Below is an image of the family of 2D curves for reference. The image is arbitrary. Still trying to formulate a concise question.

I know that the geodesics for flat Euclidean Space are straight lines. But I want to take these curved geodesics and tried to work backwards to determine the geometry of the manifold that results from these geodesic paths going across it. I can't really visualise the manifold because there's a lot going on. So how would I build up a representation of the manifold that matches up with these geodesics running across it? What would the steps be to calculate the metric of this space? Is there enough information given by the geodesics to provide a good representation of the manifold? Any other interesting questions you could ask about this graph? What topological information could I learn from these geodesics?


If the projection of geodesics from a 2-manifold to the plane were realized below, the 2-manifold would look basically like a 2-sphere right? Does this give any insight as to what the 3-manifold could be?


  • $\begingroup$ "Project" in what sense? From $(x,y,z)$ to $(x,y)$? $\endgroup$ – mr_e_man May 27 '18 at 22:28
  • $\begingroup$ Yeah let's go with that $\endgroup$ – Ultradark May 27 '18 at 22:33
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    $\begingroup$ Geodesics' curvature/acceleration vector is always perpendicular to the surface. So you can try to visualize the surface in 3D from this 2D picture by having its normal vector point in the same general direction as the geodesics' curvature. I don't think that's enough information, though. $\endgroup$ – mr_e_man May 27 '18 at 22:39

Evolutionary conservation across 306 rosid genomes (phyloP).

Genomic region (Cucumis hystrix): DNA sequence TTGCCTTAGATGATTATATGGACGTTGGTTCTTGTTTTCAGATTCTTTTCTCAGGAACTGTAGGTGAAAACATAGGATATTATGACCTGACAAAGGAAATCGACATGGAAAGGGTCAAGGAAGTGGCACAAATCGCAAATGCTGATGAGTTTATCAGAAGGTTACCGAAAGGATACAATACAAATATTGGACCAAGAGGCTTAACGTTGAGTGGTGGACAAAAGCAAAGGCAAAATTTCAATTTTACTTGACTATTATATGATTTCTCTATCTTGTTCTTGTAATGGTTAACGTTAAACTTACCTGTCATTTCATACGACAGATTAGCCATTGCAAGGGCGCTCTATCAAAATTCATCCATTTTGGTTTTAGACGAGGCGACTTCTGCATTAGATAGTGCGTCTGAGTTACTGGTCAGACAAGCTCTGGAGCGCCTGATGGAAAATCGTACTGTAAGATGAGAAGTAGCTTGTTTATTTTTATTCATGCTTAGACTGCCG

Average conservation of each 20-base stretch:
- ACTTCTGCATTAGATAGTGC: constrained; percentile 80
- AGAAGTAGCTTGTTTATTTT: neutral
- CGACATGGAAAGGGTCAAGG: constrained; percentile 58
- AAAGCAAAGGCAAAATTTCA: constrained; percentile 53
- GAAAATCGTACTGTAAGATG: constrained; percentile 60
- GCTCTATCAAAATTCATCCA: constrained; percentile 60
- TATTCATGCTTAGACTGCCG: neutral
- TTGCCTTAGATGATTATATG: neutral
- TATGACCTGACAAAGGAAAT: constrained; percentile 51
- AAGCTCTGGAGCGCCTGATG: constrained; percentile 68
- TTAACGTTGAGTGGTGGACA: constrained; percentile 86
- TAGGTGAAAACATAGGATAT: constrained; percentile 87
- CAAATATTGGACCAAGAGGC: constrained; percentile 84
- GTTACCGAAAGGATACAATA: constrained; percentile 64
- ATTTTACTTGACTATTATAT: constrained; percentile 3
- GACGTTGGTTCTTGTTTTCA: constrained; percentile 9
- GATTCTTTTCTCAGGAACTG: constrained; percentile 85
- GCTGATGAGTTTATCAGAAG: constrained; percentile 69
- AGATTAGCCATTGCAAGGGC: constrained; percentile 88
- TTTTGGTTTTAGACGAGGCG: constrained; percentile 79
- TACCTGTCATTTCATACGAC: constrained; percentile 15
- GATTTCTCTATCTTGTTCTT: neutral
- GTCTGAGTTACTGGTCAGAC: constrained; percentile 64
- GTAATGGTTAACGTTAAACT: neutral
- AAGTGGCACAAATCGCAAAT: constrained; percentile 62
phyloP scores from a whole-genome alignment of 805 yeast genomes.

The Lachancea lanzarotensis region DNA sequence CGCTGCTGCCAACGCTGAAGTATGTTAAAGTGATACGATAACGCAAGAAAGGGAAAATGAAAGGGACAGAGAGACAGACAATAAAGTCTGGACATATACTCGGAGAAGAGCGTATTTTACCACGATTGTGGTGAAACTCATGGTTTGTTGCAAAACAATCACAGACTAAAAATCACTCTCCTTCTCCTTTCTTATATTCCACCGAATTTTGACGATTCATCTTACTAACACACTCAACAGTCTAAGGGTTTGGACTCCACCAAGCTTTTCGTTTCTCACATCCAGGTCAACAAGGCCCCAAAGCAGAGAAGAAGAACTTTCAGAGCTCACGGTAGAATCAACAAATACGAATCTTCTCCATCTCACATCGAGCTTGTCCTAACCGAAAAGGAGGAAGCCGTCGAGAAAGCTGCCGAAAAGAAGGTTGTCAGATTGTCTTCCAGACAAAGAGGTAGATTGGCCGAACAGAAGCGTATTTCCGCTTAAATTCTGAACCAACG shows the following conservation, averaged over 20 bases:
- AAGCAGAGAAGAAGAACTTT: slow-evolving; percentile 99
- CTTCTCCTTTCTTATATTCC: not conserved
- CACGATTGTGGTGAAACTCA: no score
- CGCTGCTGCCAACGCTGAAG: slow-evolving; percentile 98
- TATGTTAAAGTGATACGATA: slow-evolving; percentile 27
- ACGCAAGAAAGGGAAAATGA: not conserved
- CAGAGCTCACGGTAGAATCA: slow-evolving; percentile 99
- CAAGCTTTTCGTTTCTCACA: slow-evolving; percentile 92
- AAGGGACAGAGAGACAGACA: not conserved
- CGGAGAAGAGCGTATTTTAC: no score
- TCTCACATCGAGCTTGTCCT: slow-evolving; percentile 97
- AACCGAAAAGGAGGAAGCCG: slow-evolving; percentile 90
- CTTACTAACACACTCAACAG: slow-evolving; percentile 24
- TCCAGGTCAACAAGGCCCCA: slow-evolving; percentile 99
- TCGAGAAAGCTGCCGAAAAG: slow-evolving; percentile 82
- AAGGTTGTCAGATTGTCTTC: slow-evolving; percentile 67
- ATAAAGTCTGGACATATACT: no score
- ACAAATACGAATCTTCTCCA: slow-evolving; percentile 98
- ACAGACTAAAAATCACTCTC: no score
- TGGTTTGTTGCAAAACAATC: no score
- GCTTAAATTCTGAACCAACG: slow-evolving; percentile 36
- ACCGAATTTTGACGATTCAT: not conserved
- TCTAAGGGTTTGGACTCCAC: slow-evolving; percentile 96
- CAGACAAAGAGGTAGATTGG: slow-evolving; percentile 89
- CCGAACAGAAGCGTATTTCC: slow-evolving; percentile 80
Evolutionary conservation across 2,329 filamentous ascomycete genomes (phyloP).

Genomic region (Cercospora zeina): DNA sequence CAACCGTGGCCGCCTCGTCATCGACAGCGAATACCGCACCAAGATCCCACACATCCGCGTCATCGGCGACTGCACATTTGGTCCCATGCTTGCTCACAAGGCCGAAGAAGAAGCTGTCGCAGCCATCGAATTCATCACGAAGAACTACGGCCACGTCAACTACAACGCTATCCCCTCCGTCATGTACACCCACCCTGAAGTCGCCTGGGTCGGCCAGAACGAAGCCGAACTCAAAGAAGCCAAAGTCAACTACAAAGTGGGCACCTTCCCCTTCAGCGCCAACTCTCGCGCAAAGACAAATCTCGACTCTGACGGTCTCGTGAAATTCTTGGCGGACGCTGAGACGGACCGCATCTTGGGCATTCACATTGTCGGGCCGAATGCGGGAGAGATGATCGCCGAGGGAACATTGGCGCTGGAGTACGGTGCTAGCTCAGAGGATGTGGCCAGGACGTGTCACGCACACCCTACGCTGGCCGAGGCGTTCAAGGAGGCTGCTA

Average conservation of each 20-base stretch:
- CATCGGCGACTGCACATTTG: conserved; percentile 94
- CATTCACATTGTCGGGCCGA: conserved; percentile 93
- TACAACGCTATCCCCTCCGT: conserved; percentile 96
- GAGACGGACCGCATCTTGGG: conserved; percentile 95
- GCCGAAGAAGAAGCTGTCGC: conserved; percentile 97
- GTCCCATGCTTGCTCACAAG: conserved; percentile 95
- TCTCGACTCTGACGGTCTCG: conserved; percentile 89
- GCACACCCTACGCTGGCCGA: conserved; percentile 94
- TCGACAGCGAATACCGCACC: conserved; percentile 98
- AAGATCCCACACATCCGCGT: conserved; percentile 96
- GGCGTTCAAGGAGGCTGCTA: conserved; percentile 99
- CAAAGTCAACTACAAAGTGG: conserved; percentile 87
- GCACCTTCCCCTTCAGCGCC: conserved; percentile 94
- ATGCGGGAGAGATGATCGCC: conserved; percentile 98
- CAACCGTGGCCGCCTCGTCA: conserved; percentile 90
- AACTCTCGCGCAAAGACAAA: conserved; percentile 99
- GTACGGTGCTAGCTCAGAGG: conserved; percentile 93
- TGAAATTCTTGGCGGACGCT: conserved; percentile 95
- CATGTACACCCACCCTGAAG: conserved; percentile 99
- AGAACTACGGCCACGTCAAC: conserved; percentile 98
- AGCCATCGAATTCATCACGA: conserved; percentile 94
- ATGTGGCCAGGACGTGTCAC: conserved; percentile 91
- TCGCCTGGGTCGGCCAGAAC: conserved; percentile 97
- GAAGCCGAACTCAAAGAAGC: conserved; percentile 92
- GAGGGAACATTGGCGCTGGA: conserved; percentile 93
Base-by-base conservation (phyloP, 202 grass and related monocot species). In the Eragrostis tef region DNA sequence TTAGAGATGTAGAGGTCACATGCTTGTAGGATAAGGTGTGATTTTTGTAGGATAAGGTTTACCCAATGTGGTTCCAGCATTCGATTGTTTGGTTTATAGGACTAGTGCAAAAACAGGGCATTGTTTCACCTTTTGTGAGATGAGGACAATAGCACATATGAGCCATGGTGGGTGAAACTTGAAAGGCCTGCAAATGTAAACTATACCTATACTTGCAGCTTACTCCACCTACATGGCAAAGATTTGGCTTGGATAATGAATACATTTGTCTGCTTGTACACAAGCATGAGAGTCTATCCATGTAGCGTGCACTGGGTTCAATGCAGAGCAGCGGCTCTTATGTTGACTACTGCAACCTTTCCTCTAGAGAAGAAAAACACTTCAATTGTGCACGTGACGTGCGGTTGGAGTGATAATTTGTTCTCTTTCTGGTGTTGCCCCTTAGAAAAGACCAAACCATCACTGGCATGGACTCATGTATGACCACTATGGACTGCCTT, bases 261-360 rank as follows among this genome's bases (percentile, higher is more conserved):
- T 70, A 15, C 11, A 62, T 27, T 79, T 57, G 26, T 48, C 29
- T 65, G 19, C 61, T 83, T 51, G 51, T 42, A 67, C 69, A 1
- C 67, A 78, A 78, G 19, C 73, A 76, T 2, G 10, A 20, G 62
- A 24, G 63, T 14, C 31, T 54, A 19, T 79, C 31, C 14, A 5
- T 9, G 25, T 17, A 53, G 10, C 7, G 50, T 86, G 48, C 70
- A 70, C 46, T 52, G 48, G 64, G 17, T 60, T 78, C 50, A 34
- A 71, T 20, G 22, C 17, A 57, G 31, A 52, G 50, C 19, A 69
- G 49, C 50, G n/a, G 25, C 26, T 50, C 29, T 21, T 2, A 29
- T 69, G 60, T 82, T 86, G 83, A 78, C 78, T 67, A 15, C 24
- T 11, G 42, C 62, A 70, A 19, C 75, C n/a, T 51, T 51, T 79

• $\begingroup$ How did you get these curves? Is the pictured plane supposed to be the $(u,v)$ plane, for some coordinate system on the surface? That's different from orthogonal projection. $\endgroup$ – mr_e_man May 27 '18 at 22:42
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    $\begingroup$ Only a hunch this.. geodesics on a minimal surface film formed between two pipes cutting orthogonally may produce such geodesics. The geodesics around minimum radii should be tangential to a common circle of the pipe. $\endgroup$ – Narasimham May 30 '18 at 9:42

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